Partial funding for this phase of the Experience Corps was provided by the National Service Corporation and the Retirement Research Foundation.

For media inquiries, contact Michael Purdy at 410/955-8725 or


Johns Hopkins surgeons are taking a new approach to restoring function to arms left paralyzed by injury.

The brachial plexus nerves, a bundle of nerves running along the neck and down the arm, often are damaged by traffic accidents, gunshots, stabbings and difficult births. When these nerves, which control feeling and movement from the shoulder to the fingers, are stretched, cut or yanked from the spinal cord, partial or complete paralysis may occur.

"These patients are often told there's no hope, even that amputation is the best option, but we're taking an aggressive approach to give them the chance to use their arms again," says Allan Belzberg, M.D., an assistant professor of neurosurgery.

Surgeons at Hopkins and a few other medical centers are splicing the damaged nerves together the way a damaged electrical cable is repaired, says Belzberg. Using an operating microscope, surgeons graft nerves from the rib cage into the injured brachial plexus nerve group. And in a radical new approach, if the opposite side of the brachial plexus group still works, a portion of it is transferred to the injured area and grafted into place.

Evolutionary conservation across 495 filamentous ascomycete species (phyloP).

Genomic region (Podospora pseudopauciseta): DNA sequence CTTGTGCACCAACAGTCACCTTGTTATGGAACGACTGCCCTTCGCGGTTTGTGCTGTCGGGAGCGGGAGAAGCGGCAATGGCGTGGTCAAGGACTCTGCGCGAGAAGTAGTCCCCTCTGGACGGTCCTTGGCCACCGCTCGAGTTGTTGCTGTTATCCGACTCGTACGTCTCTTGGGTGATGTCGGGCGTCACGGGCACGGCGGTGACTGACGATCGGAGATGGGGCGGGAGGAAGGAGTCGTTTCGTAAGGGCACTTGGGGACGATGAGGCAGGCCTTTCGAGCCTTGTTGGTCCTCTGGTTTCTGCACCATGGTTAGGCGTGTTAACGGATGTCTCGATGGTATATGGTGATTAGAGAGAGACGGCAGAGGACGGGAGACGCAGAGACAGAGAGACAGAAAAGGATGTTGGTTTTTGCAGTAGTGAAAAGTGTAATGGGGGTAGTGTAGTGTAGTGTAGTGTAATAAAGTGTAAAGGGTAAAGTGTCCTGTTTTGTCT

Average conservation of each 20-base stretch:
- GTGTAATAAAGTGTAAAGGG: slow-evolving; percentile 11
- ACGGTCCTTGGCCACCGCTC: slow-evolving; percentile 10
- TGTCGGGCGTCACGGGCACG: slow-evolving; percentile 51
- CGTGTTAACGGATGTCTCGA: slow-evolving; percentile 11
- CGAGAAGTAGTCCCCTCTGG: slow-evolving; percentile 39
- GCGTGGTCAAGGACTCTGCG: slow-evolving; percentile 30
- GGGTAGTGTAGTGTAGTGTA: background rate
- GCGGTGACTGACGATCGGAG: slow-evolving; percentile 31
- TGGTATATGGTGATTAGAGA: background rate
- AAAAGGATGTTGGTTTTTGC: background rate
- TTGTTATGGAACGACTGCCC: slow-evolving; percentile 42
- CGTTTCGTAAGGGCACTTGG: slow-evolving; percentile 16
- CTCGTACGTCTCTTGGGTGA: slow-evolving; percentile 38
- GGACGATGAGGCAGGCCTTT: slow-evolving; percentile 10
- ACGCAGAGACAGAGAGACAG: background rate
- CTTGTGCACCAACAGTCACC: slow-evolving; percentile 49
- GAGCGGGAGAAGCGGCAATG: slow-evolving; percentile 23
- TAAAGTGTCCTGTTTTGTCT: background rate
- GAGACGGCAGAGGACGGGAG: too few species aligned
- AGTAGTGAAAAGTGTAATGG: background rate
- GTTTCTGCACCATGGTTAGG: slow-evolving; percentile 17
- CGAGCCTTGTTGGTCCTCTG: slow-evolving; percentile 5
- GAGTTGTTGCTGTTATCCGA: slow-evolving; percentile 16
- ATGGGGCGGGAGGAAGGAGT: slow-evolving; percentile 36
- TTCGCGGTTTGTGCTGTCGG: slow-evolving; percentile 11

Many patients have benefited from nerve graft surgery at Hopkins. Recently, three patients, each with an arm completely paralyzed, underwent the experimental surgery. All have regained some sensation and movement, although it will take many months for the nerves and muscles to heal and final function to be determined.

For media inquiries, contact John Cramer at 410/955-1534 or


Sixty to eighty percent of infants whose parents suffer from hayfever, eczema or asthma, are at high risk for developing food allergies. Those children might benefit from avoiding cow's milk, eggs and peanuts early in life, say pediatricians at the Johns Hopkins Children's Center.

Allergies passed down from parent to child can lead to abnormal immune responses such as wheezing, asthma, nasal congestion, eczema and hives. In extreme cases, the reactions can be life-threatening.

According to Hugh Sampson, M.D., professor of pediatrics at the Children's Center, allergies to food proteins may become progressively worse following each exposure. Parents should consider not introducing young, high-risk children to the most common offenders, he says. He recommends excluding cow's milk from the diet of high-risk infants for the first year of life, eggs for the first 18 months, and peanuts for the first three years. That includes foods like pudding and peanut butter, made from these allergy-causing foods.

"Once a person has become sensitized, consumption of only milligrams of a food may be sufficient to induce an allergic reaction. As little as half a peanut can cause a dangerous response, so it's best not to become sensitized at all," says Sampson.

For media inquiries, contact Michele McFarland at 410-955-2476 or